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Sunday 31 July 2016


EU is no longer the solution - it is the problem

The EU is past its sell-by date and needs to be reformed into something like the Common Market it mutated from, says Ruth Dudley Edwards

Angela Merkel is desperate for her country to atone for its terrible past’. REUTERS/Hannibal Hanschke/File Photo
Angela Merkel is desperate for her country to atone for its terrible pastí. REUTERS/Hannibal Hanschke/File Photo

An interesting development since the UK referendum on the EU has been how anger and insults from Remainers have stiffened the backbone of Leavers. Last week a young friend told me he'd just resigned as a member of the Labour Party because he could no longer stand listening to people who showed nothing but contempt for the working class their party had been founded to represent. I empathised, for I was a Leave voter who was nervous rather than triumphant when my side won, but within a few days the dismissal of us for being old, selfish, bigoted, stupid, uneducated and white united us in defiance against, yes, an elite, who are terrified of change but accuse us of being reactionaries.

Pre-referendum Bob Geldof took to the Thames to challenge Nigel Farage's Leave flotilla but the image that stuck in the public mind was of the multi-millionaire flicking V-signs at people desperate about the loss of their livelihood because of decisions made by Brussels bureaucrats. The man known for caring about little people had become yet another symbol of a disdainful elite who understood nothing about their lives. He was one of many Remain celebrities who unwittingly persuaded 'Don't Knows' to vote Leave.

After the result, some Remoaners wailed that had 16-year-olds been allowed to vote all would have been well. Yes, 16-year-olds would probably have supported Remain as strongly as they did Scottish independence, but teenagers are particularly susceptible to romantic rhetoric. Independence for Scotland seemed attractive: independence for the United Kingdom didn't, since to the young the EU is mostly about easy travel. British independence did, however, attract millions who had become increasingly uneasy about a far-away institution that seemed to be making a mess of everything while demanding more and more power.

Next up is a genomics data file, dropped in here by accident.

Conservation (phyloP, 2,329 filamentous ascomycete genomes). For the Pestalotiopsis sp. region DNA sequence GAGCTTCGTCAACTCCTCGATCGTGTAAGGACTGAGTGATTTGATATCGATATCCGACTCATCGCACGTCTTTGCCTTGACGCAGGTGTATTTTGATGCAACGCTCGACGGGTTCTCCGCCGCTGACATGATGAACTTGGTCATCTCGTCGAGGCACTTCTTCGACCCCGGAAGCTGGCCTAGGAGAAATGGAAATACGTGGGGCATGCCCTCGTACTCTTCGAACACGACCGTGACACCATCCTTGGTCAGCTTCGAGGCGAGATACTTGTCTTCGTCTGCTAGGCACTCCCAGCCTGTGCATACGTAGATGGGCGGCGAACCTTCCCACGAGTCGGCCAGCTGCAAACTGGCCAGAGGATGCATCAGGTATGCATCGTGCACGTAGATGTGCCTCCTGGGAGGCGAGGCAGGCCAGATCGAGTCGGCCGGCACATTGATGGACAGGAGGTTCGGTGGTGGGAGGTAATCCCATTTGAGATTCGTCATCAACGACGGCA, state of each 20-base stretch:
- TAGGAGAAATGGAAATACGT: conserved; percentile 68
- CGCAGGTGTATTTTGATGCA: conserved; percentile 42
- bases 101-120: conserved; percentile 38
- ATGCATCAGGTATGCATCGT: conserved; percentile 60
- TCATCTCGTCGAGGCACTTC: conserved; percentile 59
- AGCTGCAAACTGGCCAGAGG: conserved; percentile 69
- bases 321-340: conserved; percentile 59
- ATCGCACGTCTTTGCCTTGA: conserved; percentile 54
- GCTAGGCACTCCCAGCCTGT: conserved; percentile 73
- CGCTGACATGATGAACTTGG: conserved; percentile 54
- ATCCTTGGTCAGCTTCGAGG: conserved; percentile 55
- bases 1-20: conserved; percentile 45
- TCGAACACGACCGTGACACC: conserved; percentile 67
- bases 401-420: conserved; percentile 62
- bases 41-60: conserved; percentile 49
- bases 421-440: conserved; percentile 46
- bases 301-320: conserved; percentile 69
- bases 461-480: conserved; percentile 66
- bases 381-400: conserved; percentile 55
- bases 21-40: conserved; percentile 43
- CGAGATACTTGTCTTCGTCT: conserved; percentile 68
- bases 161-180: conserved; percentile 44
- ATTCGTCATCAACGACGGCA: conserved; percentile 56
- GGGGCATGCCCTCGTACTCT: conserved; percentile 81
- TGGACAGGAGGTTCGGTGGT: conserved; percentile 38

I had many reasons for deciding to vote Leave. I don't like protectionism, and far from being the outward, open, diverse institution its supporters speak of, the EU is secretive, keeps the world out, prevents members from making bilateral trade deals and tries to impose uniformity on their laws and governments.
The common agricultural and fisheries policies have been a catastrophe for many and have encouraged a welfare mentality among many more. Far from being a beacon of democracy, it is driven by a bloated, unaccountable and unelected commission, headed by whichever candidate was the least objectionable to the European Council. Its priority has been, above all, the enhancement of the "European project", which has included the impoverishment of millions by forcing through a common currency as a stepping stone to political unity. The result has been a disaster that may soon sink the EU.

The ideologue in charge these days, Jean-Claude Juncker, was prime minister for 18 years of the tiny tax haven of Luxembourg, which is so politically sclerotic and has such tame media that it's no wonder he loses his cool every time he's criticised or people don't vote his way. When the Austrian presidential campaign was in full swing, Junker said that if the Freedom Party's Norbert Hofer was elected, he would be excluded from all EU decision-making: "There will be no debate or dialogue with the far-right." Par for the course. Anyone who criticises the Commission is routinely dismissed as extremist.
The Commission has made it clear that obedience is a requisite for EU members: Denmark and the Netherlands, as well as Ireland, had to vote again when they gave the wrong answers in referendums. Greece and Italy were required to change their governments and their economic policies.